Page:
Another practical wisdom from teacher to student is that in the final stage of landing, one should steer with one hand and hold the other hand on the throttle, so that in case of the wind changing suddenly, it is possible to quickly adjust thrust to prevent the aircraft from sinking onto the runway too fast. This kind of unwritten good aviation practices are universal and countless in number. However, only a sufficiently large and vibrant aviation community guarantees that they are remembered and transmitted. A pilot's training is never complete, it is a lifelong learning process: it's common knowledge in aviation communities around the world that pilots operating alone outside the community are more likely to develop bad habits and practices that undermine safety.
Aviation is such a wide-ranging field that there are many subcultures. They are widely represented at Malmi, the largest aviation community in Finland. Many of the basic practices of good airmanship are common to all kinds of aviation, but professional pilots, private pilots, ultralight pilots, helicopter pilots, hot air ballooners and parachutists also have their own specific practices and traditions which may not be familiar to the others. Similarly, different ratings (e.g. night rating, instrument rating, multi-engine rating) have their own specific wisdom. However, everyone involved in Malmi's various aviation subcultures feels strongly connected as part of Finland's largest and most diverse aviation community, united by mankind's oldest dream and its realization. More than one third of all pilot's license holders in Finland live in the Helsinki Metropolitan Area. The aviation community at Malmi Airport is the beating heart of Finnish general aviation and a vital mediator of aviation tradition.
For decades, air shows and other aviation-related events have been held at Malmi Airport, typically attracting tens of thousands of spectators who share in the dream of aviation. Examples include the decades-old Mother's Day flight show tradition in May (less regular in the recent years due to the uncertainty of Malmi's future), numerous commercial aviation shows, and recently the practically annual Open Doors Days and pilots' fly-in events that are also open to the public. Events to highlight the cultural heritage of Malmi have also been organized to disseminate the cultural heritage value of the historic airport, e.g., in connection with the European Heritage Days. Through such events, the aviation tradition of Malmi Airport also brings joy and inspiration to the general public.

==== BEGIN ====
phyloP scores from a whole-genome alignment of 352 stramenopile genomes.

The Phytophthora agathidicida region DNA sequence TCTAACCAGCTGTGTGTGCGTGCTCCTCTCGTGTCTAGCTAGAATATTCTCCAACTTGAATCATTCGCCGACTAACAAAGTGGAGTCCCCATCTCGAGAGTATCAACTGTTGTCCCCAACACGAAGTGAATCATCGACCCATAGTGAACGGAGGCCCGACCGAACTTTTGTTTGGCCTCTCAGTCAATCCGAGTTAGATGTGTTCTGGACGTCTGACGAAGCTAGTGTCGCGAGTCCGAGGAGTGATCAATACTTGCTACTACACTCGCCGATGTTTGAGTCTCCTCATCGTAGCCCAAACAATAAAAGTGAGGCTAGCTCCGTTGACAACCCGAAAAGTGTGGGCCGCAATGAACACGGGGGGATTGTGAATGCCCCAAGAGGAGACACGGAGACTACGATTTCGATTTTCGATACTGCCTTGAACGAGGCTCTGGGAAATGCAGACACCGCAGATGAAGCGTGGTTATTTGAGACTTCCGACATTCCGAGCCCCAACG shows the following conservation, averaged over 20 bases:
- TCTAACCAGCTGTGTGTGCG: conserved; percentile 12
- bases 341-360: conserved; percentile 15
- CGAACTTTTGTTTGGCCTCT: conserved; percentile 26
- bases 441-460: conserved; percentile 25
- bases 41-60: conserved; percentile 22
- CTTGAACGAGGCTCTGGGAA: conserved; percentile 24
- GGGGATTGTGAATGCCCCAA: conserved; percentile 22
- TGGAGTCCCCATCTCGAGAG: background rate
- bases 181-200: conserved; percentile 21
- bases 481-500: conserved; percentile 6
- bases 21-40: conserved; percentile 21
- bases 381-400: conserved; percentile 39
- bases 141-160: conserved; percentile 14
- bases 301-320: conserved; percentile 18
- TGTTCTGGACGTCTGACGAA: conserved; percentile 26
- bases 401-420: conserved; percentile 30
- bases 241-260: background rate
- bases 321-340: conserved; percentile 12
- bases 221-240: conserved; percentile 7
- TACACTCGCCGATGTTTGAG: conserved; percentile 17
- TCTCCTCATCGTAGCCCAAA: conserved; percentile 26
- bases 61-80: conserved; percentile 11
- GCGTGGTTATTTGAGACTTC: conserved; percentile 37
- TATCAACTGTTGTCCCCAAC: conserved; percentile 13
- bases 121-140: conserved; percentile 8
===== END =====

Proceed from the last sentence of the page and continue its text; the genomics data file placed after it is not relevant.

The background and history of the tradition
Up to the 1920s, being an aircraft pilot was one of the most dangerous professions. In the early days of aviation, pilots were often injured or killed not only because of the unreliable technology, but also because of a variety of immature safety practices and attitudes, such as not bothering to close the fuel cock and turn off the mains switch in a forced landing situation, which could lead to a catastrophic fire due to sparking from damaged electric devices. During the decade before World War II, as the passenger airport network developed and traffic grew, safety became the maxim of all aviation practices.